All animal procedures were performed with ethical approval and in accordance with guidelines established by the Institutional Animal Care and Use Committee of the University of Colorado. 12-week-old female C57Bl/6 mice were purchased from Envigo (formerly Harlan). Female NOD mice were either purchased from Jackson Laboratories (Bar Harbor, ME) or bred in-house. Female NOD-Rag1−/− mice were bred in-house. NOD-Scid animals were purchased from Jackson Laboratories. Throughout the study, animals were monitored weekly for blood glucose concentration utilizing a glucometer (Bayer).


CEUS imaging

General anesthesia was established with isoflurane inhalation for a total of 15–20 min for all animal strains. Prior to CEUS imaging, a custom-made 27 G 1/2″ winged infusion set (Terumo BCT, Lakewood, CO) attached to polyethylene tubing (0.61 OD × 0.28 ID; PE-10, Warner Instruments) was inserted in the lateral tail vein and secured with VetBond (3M). The abdominal fur was removed using depilatory cream, and ultrasound coupling gel was placed between the skin and transducer. Foot pad electrodes on the ultrasound machine platform monitored the animal’s electrocardiogram and breathing rate. All animals were constantly monitored throughout the imaging session to maintain body temperature (36.4 ± 0.7 °C, n = 88) and respiration rate (89.8 ± 2.5 min−1, n = 88).

A VEVO 2100 small animal high-frequency ultrasound machine (Visual Sonics, Fujifilm, Toronto, Canada) was used for all experiments. For CEUS imaging, a MS250 linear array transducer was used at a frequency of 18 MHz. Normal B-mode imaging (transmit power 100%) was performed prior to the contrast infusion to positively identify anatomy of the pancreas body and tail, based on striated texture and location in relation to spleen, kidney, and stomach (Fig. 1a). NL contrast mode was initiated following positive identification of the pancreas and selection of a region of interest. For NL imaging, acquisition settings were set to the following: transmit power 10% (MI = 0.12), frequency 18 MHz, standard beamwidth, contrast gain of 30 dB, and 2D gain 18 dB, with an acquisition rate of 26 frames per second. “Gating”, to account for breathing artifacts, was performed manually.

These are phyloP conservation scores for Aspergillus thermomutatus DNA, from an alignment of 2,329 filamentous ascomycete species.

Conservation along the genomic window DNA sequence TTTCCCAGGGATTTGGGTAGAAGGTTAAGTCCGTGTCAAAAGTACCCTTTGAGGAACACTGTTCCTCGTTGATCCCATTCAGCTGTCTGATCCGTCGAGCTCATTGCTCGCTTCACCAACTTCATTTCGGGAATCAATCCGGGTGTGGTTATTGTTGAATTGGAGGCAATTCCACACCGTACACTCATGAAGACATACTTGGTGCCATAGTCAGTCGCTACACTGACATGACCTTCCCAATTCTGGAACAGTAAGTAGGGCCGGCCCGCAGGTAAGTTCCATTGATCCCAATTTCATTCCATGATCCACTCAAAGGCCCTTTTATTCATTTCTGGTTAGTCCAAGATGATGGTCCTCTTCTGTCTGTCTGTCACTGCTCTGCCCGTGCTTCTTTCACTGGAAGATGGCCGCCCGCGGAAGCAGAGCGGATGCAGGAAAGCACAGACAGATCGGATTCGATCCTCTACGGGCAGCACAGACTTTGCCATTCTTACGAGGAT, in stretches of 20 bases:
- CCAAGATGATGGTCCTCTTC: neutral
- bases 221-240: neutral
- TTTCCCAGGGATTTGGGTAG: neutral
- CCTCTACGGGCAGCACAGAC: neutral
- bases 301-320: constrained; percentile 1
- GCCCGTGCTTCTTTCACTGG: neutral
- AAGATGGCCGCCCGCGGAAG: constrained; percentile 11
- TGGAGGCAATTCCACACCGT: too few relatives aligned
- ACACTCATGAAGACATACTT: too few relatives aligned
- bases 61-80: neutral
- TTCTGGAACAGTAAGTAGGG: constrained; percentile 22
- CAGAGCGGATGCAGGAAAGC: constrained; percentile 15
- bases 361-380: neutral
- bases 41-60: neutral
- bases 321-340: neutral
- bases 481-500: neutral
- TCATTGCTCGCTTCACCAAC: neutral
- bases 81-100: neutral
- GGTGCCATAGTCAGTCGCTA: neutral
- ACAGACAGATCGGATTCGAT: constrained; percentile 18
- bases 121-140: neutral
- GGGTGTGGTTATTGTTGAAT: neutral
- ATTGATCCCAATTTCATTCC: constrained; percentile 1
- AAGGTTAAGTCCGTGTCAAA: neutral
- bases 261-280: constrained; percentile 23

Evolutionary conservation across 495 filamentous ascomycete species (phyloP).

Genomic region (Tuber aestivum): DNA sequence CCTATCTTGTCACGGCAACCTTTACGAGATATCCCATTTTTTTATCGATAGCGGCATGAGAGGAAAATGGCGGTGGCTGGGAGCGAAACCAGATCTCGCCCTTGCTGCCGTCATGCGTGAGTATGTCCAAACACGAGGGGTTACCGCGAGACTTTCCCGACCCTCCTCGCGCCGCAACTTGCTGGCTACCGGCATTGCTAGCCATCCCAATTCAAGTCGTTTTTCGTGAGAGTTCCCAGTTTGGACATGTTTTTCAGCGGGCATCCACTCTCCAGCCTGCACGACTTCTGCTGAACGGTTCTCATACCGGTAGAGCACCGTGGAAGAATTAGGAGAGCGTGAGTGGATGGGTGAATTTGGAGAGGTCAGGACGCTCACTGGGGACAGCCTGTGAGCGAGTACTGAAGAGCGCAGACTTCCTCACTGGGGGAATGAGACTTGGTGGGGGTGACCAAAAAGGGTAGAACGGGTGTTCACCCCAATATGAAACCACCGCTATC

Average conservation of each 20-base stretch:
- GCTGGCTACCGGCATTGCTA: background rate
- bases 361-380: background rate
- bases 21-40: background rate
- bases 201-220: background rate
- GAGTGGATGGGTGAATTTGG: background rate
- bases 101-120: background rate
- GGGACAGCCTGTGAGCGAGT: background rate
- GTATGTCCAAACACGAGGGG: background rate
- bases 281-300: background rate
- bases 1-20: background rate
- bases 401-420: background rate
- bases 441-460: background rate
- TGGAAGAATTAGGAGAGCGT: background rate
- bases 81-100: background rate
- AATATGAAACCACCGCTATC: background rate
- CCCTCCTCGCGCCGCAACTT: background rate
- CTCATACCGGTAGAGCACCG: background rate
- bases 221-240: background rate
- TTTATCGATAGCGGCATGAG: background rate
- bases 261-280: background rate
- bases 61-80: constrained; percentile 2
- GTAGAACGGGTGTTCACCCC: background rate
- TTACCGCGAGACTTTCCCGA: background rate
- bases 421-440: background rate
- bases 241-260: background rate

Size-isolated microbubble contrast agent (“SIMB3-4”, Advanced Microbubble Laboratories, Boulder, CO) was injected as a single bolus of ~10 million bubbles in phosphate buffered saline (pH 7.4) in the lateral tail vein via the catheter. SIMBs were allowed to circulate throughout the animal for ~20 s to reach a relative steady state of systemic distribution. The SIMB destruction was initiated by delivery of a high mechanical index pulse (VEVO2100 burst mode, MI = 0.2), to destroy a portion of SIMBs within the imaging plane66,67. Data were acquired for at least 10 s following SIMB destruction to adequately measure reperfusion into the tissue. While 1–2 µm SIMBs may fall closer to resonance on the VEVO2100 small animal machine, the cross section of 3–4 µm SIMBs will be substantially larger, given the dependence of cross section on r6.

For analysis of NL contrast intensity reperfusion kinetics, the background NL intensity taken before SIMB infusion was subtracted from the entire trace. Each reperfusion time-course was normalized to a 0.5 s average of the steady state NL contrast intensity, immediately prior to flash destruction. The resultant normalized reperfusion curves were fit with an exponential rise equation, F(t) = C + A(1−ekt), where C is the offset from zero, A is the amplitude of the curve, and k is the rate of reperfusion (Fig. 1c). CEUS measurements were excluded from analysis if a poor infusion was recorded and/or poor microbubble flash-destruction occurred (and thus poorly defined recovery).


Streptozotocin treatment

Adult female C57Bl/6 mice (20–25 g, Harlan at 12 weeks of age) received 5 × daily low-dose streptozotoxin (STZ) treatment, as previously described29. Animals were fasted for 6 h before receiving an I.P. injection of 70 mg/kg or 50 mg/kg STZ (Sigma Aldrich, St. Louis, MO) dissolved in fresh 0.1 M sodium citrate buffer, pH 4.5. Age-matched control animals were injected with citrate buffer alone and treated in the same manner as STZ-injected animals.


Isolation and adoptive transfer of diabetogenic splenocytes